The team at BitOoda, a global digital asset financial technology and services platform offering risk management solutions, “best-execution” brokerage and market analysis, notes that in China, Vice Premier Liu He, in a meeting of the Financial Stability and Development Committee, had stated on Friday (May 22, 2021) that the country will be “fiercely” cracking down on Bitcoin mining and cryptocurrency trading activities.
The crackdown, which some sources are saying is on dirty energy like coal-mining-based power plants for crypto mining, has again been launched to “maintain the stability of the yuan exchange rate and fend off financial risks,” the BitOoda team notes.
They also mentioned that Liu is “one of the most powerful leaders in Beijing and arguably is President Xi Jinping’s top economic advisor.” BitOoda also mentioned that Liu has “served as Beijing’s lead in the long-running U.S.-China trade negotiations.”
“We assess this announcement will almost certainly have an immediate impact on the crypto market writ large, and could significantly alter the global bitcoin mining landscape. For those in the mining ecosystem who are pushing for the global diversification of hash and the buildup of North American mining, this development could be extremely bullish. One critical question we will be monitoring is whether Beijing will allow existing miners to export their equipment (and associated hashpower) out of the country to new jurisdictions — this could be a key determinant of how the fallout from this crackdown will manifest in other global markets.”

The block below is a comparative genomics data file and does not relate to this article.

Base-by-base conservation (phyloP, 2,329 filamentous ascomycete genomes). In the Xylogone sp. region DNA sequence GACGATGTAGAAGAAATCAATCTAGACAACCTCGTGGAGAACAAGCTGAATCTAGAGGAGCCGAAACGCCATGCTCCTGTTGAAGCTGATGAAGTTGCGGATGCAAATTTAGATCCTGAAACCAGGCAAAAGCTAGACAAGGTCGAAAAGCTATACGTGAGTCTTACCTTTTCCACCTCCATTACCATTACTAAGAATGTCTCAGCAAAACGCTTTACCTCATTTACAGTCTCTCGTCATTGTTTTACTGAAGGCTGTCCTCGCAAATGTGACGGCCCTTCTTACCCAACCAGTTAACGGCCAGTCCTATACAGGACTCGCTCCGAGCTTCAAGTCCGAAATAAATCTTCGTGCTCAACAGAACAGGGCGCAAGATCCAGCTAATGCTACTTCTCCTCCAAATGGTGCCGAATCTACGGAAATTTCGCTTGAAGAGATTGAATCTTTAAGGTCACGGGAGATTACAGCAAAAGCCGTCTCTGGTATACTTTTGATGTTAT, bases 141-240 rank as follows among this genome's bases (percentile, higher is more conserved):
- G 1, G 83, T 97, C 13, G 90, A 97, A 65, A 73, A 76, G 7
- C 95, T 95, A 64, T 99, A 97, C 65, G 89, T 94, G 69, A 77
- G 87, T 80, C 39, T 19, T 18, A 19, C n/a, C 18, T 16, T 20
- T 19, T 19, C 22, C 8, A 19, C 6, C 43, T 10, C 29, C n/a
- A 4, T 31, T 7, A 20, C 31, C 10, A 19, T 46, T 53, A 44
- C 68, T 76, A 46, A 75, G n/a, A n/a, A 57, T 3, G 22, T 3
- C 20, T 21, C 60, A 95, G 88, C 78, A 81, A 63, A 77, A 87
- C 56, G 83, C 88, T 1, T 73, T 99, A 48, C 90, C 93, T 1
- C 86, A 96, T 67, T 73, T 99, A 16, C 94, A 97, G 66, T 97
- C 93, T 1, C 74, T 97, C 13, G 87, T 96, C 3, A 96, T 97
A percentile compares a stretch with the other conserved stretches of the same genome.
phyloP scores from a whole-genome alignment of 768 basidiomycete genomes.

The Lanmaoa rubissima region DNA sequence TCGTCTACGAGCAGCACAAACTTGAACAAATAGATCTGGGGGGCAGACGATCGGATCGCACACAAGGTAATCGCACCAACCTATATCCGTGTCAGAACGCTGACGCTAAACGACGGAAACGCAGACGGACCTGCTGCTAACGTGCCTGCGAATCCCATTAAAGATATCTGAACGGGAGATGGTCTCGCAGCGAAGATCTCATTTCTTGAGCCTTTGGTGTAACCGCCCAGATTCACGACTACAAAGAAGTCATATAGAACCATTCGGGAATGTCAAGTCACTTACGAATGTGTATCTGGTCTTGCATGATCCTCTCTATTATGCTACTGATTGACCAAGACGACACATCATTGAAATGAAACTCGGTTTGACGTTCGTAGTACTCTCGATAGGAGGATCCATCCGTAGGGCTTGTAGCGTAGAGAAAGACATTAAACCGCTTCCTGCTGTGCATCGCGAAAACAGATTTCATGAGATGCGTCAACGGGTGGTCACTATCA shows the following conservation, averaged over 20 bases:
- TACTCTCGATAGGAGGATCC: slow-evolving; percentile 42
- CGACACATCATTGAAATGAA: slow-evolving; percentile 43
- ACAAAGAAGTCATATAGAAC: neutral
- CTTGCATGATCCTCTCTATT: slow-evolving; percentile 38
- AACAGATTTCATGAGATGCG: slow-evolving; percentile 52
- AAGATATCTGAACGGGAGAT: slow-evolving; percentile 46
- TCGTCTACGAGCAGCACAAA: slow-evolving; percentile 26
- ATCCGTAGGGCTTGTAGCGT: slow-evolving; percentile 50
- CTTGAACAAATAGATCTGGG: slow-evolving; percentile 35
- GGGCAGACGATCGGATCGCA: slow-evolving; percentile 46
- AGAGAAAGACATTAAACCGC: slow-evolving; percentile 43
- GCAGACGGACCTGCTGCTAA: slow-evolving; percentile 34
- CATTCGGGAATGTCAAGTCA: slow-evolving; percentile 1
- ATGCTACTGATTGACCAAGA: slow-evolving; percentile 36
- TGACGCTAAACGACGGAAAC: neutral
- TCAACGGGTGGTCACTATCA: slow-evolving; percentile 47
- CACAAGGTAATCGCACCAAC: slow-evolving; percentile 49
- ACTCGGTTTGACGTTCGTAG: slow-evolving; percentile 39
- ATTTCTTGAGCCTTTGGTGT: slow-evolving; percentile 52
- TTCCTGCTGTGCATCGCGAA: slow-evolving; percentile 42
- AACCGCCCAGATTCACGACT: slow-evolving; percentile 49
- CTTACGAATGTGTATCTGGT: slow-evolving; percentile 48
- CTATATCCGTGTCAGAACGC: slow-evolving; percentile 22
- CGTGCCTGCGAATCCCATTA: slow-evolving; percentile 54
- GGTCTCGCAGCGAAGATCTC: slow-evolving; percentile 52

BitOoda also noted:
“Further, we assess that any relocation of Chinese mining assets would likely be a net positive for renewables consumption, and would serve to reduce the overall carbon footprint of the mining industry.”
It’s worth noting that this is not the first time that Chinese regulators have attempted to launch a crackdown on crypto-related operations in the country.
During the past few years, China’s authorities have been trying to prevent consumers from engaging in digital currency trading. In late 2017, the nation’s regulators had tried to ban crypto transactions via exchanges, but peer-to-peer trading was still taking place, local sources had confirmed at that time.
Chinese lawmakers have also said previously that Bitcoin and other similar assets might not be legal tender, but they may be considered personal property that could be given protection under existing laws.
China is also quite focused on its digital yuan or central bank digital currency project (CBDC) – which has been successfully piloted in major cities across mainland China. The country’s authorities might be trying to discourage or make it difficult for residents to conduct transactions with permissionless, decentralized currencies like Bitcoin, because that might give locals more financial freedom.
Instead, Chinese regulators may want to restrict financial activity, like they have been for many years. They may also want to keep a close watch on monetary transactions to ensure that residents are not engaging in illicit activities. However, it’s not really practical to ban cryptocurrencies due to their decentralized nature.
Other countries and jurisdictions like India and even Nigeria have attempted to prevent crypto transactions, but have not been too successful because it’s not really practical or even possible on a large scale.